Heretical Gaming is my blog about my gaming life, featuring small skirmishes and big battles from many historical periods (and some in the mythic past or the far future too). The focus is on battle reports using a wide variety of rules, with the occasional rules review, book review and odd musing about the gaming and history. Most of the battles use 6mm-sized figures and vehicles, but occasionally 15mm and 28mm figures appear too.

Thursday, 7 March 2019

29, Let's Go! Campaign - Mission 3: Flanking St. Germain-du-Pert

Having been exposed to the deadly fire of a couple of "mobile 88s" in the ill-fated first attack on Arthenay, the US Colonel orders a platoon with armour support to clear the flank to a ensure that the main column can move down the road towards Isigny unmolested by deadly flanking fire. 

In this next mission in the Too Fat Lardies' 29, Let's Go! campaign, the US troops must clear the area and take and hold the small village to ensure the continuation of the advance.  Since Arthenay was taken in the last action, further progress hinges on this coming attack...

The Forces:
A separate German unit is defending along this line, so the defending German platoon is at full strength.  As always in this campaign, a separate US infantry platoon is involved.

United States:
Pl HQ:1 x Rifle group (Pl HQ); 1 x Bazooka team
3 x Squads: 2 x Rifle groups, 2 x LMG groups (BARs)
2 x Shermans
1 x FOO with a battery of 4 x 81mm mortars on call
1 x additional Bazooka team

n.b. As discussed in the previous mission, the organization of US infantry in these rules will very much depend upon how the player feels about the BAR.  For this mission, I have resumed classifying the BAR as a light machine gun.

1 x Rifle group (Pl HQ); 1 x Panzerschrek team
3 x Sections: 2 x Rifle groups; 1 x LMG team
1 x Hiwi section: 2 x Rifle groups (additional -1 on any reaction tests)
1 x Sniper
1 x FOO with a battery of 4 x 8cm mortars on call
1 x MG42 (tripod-mounted) team
1 x IG18 and crew
1 x Pak38 and crew
1 x Pak40 and crew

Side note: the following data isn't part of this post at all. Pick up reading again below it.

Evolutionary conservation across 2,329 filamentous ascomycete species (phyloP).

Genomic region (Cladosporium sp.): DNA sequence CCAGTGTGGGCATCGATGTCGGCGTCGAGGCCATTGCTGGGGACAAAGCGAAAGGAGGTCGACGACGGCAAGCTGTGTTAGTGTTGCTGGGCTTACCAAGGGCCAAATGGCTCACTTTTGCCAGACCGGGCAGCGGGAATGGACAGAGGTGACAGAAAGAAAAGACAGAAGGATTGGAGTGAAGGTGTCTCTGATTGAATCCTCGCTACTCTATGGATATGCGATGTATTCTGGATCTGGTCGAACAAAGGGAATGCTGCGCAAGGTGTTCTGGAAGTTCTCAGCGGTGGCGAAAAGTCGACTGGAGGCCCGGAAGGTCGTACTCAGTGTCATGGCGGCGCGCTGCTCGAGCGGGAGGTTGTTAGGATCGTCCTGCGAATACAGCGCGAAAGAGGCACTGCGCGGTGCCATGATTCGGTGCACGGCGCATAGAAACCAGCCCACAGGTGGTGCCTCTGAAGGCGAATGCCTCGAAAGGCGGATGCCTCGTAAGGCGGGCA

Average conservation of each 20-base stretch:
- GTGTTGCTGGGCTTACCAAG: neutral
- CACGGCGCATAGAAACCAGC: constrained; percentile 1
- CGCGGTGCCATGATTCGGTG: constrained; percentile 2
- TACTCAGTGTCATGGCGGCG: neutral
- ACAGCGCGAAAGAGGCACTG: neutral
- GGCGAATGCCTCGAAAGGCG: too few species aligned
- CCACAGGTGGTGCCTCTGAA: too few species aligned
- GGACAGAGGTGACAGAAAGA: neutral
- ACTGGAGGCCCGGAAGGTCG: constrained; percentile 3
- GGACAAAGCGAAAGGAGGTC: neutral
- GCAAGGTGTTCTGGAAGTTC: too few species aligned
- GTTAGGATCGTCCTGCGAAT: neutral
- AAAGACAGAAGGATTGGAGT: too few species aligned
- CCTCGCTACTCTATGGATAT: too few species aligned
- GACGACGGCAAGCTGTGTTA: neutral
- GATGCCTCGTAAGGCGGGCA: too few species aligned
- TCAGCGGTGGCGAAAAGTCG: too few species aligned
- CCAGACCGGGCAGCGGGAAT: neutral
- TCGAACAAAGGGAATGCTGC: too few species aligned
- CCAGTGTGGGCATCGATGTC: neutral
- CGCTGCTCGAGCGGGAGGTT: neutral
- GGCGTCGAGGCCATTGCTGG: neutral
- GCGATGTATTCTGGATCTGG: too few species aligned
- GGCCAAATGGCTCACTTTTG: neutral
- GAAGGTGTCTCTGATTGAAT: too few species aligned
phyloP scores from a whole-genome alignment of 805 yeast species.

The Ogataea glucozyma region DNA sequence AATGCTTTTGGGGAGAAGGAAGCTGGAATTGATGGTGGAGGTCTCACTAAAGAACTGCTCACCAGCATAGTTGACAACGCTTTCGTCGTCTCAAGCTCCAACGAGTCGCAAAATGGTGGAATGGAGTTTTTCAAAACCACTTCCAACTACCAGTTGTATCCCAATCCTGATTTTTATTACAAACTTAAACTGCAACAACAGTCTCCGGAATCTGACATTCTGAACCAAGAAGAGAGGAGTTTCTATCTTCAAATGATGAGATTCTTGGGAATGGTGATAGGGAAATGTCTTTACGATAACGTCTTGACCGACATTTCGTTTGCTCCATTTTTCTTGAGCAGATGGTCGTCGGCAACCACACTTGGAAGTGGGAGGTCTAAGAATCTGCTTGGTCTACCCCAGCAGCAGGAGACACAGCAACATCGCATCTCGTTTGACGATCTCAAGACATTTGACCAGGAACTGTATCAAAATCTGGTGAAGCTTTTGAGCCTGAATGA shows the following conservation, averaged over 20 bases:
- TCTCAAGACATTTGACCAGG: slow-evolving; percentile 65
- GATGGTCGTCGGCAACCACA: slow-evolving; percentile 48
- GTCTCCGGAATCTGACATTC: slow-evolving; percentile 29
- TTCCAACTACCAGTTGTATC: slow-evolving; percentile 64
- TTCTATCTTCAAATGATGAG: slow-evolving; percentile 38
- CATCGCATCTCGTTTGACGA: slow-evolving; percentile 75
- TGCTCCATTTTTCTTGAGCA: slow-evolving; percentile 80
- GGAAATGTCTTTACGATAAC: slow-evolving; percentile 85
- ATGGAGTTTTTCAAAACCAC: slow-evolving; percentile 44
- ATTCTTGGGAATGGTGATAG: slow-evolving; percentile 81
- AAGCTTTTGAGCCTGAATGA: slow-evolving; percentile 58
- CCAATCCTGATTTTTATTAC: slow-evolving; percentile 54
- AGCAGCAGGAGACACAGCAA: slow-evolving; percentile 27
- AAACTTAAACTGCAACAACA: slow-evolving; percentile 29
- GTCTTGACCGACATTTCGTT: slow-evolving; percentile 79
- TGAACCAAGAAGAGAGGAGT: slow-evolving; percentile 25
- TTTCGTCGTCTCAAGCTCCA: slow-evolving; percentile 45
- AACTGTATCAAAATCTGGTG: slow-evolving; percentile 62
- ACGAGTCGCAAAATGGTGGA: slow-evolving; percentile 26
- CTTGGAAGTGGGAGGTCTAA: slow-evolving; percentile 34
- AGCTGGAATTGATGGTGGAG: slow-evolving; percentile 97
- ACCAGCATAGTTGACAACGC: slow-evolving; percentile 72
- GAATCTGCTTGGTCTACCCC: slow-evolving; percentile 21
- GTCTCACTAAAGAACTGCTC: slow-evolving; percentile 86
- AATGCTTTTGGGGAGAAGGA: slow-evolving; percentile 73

2 x Marders

The Germans are generated randomly from this list.

The Set-Up:

The battlefield.  The village of St. Germain du Pret is to the top-left, the US infantry can approach from the bottom or right-hand sides, the US armour has to enter on the road (top-right)

An overhead view.

A closer look at the village.
The Battle:
The US infantry advance...

A German HMG team covers the open ground...

US infantry and armour gingerly approach the edge of the village, but have not yet encountered any opposition (or noticed the German HMG team)..."have the Krauts bugged out?", the US Loot asks himself...

A shot of the empty battlefield..6mm troops do blend in quite well, don't they?

A single German sniper has seen the US advance..

but waits for a better moment...

The US platoon concentrates at the edge of town...

Suddenly a couple of Germans open up (top-right!)  It is the German Platoon Commander, obviously caught in a bad position (the reason for this will be apparent later...)

Tanks and infantry suppress the Germans...but the German HMG team then suppresses the leading US troops (top-left)!

A closer look

Meanwhile, the lead section has pushed into some gardens...

...and towards the church, when the rattle of fire breaks out from the sturdy grey house!

Followed by a huge explosion as a Panzerfaust knocks out the lead Sherman!

Having despatched the German platoon commander, the US move on to suppressing and assaulting the German HMG team...

The German section is still holding out in the building: the US troops have suffered some casualties around the church...

Another German section opens up from the other flank!!!